Upon seeing our IDs and paperwork, the guard told us that more procedures were necessary. Attorney Ran Tong and Teacher Huang argued, negotiated, and mediated on the basis of reason and law. The prison guard told us that he needed to ask for instructions from his supervisor. We waited anxiously. After inquiring with his supervisor twice, the guard slowly walked toward us and said: “Your paperwork isn’t complete, and today isn’t a visiting day.” My heart leapt into my throat. He continued, “But we’ve taken into account that you came such a long way. Remember to bring complete paperwork next time.”
The stone hanging in my heart finally fell. I was excited, and silently said to myself: “Praise the Lord! Thank God!” My ardent morning prayer was answered.
I was put on a prison bus with some visiting Uighur family members. Sitting on the bus, I was overwhelmed with emotion. Tears ran down my face just thinking that I would soon see my husband who I missed so much. The bus passed through an expanse of desert. Red poplar trees gave a sense of vicissitude and decay. Under the bright sunlight, they looked scorched and desolate.
About five or six minutes later, the bus stopped in front of a solitary white building. After we got off, men and women each formed a line and went through a strict security check that required removing our shoes. I took out my ID and money and stored the rest of my documents in a prison locker. I deposited 600 yuan, the maximum permitted, for Haitao. I sat on a stool waiting. The television on the wall was streaming the life of the prisoners.
A staff member led me to an office and explained some rules, such as that talking about politics would result in the termination of the visit, and the visit would only last 30 minutes. I was then taken out of the room. After going a short distance we entered another room.
“Your man is in this room,” a police officer said, pointing to my left. Upon entering, I saw three police officers waiting. I immediately saw Haitao sitting on the other side of the glass partition, with two officers standing behind him. Excited, I quickly walked up and sat down opposite. “Husband, you’ve lost weight!” I said hurriedly. “Wife, you have, too!” Haitao said it with a smile. He looked in good spirits and his complexion was good. He appeared clean and calm, which also comforted me.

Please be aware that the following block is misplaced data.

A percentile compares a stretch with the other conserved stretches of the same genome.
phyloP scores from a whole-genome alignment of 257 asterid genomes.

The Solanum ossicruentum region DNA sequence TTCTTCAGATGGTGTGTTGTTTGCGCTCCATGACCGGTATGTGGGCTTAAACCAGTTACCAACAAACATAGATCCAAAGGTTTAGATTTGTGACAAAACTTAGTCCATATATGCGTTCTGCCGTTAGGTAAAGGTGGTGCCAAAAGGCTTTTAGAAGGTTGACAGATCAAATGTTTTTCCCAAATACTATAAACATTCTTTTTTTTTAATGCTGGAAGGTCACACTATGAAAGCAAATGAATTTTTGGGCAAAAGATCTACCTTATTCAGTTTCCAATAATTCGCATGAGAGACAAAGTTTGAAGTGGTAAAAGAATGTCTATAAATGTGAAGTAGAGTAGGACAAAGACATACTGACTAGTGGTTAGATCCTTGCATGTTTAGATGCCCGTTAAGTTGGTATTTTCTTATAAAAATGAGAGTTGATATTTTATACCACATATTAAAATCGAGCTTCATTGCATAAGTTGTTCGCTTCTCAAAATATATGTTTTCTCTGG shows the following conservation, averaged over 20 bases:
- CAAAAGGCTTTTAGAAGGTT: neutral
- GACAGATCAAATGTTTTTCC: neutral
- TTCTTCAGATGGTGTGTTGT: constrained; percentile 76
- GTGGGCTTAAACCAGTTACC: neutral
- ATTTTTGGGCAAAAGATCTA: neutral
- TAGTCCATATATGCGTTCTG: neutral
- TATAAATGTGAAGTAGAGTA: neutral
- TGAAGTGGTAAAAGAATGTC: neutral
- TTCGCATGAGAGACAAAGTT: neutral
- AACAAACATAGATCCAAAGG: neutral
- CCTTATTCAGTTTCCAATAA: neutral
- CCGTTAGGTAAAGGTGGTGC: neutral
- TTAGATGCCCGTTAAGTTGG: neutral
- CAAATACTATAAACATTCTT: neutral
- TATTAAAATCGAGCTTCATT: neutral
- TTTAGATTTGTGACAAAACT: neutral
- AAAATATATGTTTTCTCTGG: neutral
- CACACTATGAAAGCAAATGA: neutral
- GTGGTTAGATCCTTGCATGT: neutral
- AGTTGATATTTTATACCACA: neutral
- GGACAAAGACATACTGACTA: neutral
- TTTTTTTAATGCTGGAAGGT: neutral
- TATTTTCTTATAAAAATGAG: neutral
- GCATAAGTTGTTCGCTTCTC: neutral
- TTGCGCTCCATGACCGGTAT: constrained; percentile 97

“Husband, how are you? How is life in here? Have your foot shackles been removed? Does your stomach still hurt?” I bombarded him with questions, concerned that I wouldn’t have enough time to say everything. “I’m not wearing foot shackles anymore. My stomach doesn’t hurt either. When I arrived at the prison I was given a physical exam at Shaya Hospital. Everything is fine. We have a regular routine here. Every morning we get up at 7:30 a.m. After washing, we exercise and then eat. After breakfast, we exercise for another ten minutes or so before we begin studying.” “What do you study?” “We study some traditional culture, such as the teachings of Confucius and Mencius.”
“Do you have a Bible inside? Can you read it? I brought you a Bible the Autumn Rain Church* gave you but I wasn’t allowed to bring it in.” “We’re not allowed to read it inside!” “But you need to pray to God for yourself, your family, friends, for this country, nation, even the police around you. You need to love yourself and love others, okay?” Haitao nodded.
He told me that for meals he has steamed bread, watery gruel, and some small side dishes. If they’re given soybean milk then they get no other dishes. He can have eggs, tofu, even chicken and rice pilaf when it comes time to “improve prisoners’ lives.” “I’m in very good health,” he said.
“Stand up then, walk around and let me see!” I wanted to see for myself. Haitao stood up and walked around. “Okay, not bad. You’re still full of spirit!” I felt relieved and sat back down. “Who accompanied you this time?” Haitao asked. “Huang Xiaomin and attorney Ran Tong. But they’re not allowed to come inside!” “Oh, that makes me feel better. Please thank them for me!” Haitao folded his hands in prayer.